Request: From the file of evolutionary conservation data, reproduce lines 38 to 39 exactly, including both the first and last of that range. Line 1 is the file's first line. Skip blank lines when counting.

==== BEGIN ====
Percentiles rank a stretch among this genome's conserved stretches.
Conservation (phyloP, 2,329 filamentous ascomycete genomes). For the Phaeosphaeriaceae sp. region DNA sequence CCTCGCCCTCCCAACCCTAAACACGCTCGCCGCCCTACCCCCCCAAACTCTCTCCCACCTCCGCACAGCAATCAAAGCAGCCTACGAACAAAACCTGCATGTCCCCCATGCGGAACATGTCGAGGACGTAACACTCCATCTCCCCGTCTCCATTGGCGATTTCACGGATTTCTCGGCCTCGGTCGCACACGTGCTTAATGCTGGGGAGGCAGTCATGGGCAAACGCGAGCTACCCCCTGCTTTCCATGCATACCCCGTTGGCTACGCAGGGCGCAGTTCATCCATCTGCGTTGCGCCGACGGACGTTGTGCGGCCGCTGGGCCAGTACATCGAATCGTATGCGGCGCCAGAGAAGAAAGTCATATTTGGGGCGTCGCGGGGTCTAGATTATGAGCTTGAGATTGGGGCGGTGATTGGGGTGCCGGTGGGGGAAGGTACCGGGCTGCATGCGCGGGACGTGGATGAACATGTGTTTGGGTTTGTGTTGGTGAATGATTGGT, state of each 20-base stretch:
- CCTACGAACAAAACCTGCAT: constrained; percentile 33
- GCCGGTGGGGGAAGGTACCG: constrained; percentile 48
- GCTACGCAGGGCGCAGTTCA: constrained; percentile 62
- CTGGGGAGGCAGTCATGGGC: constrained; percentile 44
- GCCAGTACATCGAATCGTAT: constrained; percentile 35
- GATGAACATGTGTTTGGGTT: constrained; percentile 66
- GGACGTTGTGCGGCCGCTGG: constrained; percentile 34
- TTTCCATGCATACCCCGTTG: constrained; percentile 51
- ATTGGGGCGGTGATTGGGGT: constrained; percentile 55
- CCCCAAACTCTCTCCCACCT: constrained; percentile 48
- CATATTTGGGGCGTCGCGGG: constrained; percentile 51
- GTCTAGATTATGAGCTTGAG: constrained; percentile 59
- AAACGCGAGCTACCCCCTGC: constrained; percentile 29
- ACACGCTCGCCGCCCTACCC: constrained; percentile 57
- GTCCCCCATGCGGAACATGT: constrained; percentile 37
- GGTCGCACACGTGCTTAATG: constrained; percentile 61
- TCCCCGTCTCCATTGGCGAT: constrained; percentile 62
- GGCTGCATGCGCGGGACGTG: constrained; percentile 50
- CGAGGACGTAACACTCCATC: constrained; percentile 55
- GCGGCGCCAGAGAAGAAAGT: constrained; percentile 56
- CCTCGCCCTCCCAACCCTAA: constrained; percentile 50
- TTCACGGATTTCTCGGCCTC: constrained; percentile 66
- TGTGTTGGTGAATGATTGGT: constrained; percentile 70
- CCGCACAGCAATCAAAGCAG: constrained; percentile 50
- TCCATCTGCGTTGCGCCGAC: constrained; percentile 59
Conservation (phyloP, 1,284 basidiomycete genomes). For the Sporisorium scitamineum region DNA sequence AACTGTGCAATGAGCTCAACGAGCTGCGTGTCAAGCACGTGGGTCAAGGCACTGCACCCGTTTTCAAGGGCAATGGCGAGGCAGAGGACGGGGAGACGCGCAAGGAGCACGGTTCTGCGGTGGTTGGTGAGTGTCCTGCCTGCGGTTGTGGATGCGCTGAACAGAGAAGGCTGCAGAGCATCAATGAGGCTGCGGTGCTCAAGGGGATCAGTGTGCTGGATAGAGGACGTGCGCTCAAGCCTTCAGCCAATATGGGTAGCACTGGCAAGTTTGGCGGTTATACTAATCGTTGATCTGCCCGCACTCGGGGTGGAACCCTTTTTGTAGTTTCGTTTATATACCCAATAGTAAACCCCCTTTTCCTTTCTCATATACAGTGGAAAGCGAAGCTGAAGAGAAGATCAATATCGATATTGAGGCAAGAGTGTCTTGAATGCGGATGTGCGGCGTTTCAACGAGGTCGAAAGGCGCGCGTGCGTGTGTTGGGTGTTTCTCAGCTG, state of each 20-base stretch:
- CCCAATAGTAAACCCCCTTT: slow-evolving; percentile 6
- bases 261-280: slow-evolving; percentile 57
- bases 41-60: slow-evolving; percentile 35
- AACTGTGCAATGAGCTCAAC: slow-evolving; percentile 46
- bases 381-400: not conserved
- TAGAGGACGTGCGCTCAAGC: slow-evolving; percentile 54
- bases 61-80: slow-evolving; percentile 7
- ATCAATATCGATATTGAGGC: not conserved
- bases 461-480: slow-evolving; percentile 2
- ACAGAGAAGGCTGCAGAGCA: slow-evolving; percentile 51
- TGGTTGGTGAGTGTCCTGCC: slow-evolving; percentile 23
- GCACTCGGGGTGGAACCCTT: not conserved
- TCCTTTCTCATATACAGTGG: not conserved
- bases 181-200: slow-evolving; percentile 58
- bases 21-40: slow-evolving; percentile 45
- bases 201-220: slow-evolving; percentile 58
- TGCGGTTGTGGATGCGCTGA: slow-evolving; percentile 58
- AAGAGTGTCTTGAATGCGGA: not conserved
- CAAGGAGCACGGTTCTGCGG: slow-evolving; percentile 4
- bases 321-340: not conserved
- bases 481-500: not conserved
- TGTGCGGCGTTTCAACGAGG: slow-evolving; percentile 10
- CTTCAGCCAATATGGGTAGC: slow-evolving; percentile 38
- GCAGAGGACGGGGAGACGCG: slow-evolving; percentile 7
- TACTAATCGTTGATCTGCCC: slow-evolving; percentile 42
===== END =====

- ACAGAGAAGGCTGCAGAGCA: slow-evolving; percentile 51
- TGGTTGGTGAGTGTCCTGCC: slow-evolving; percentile 23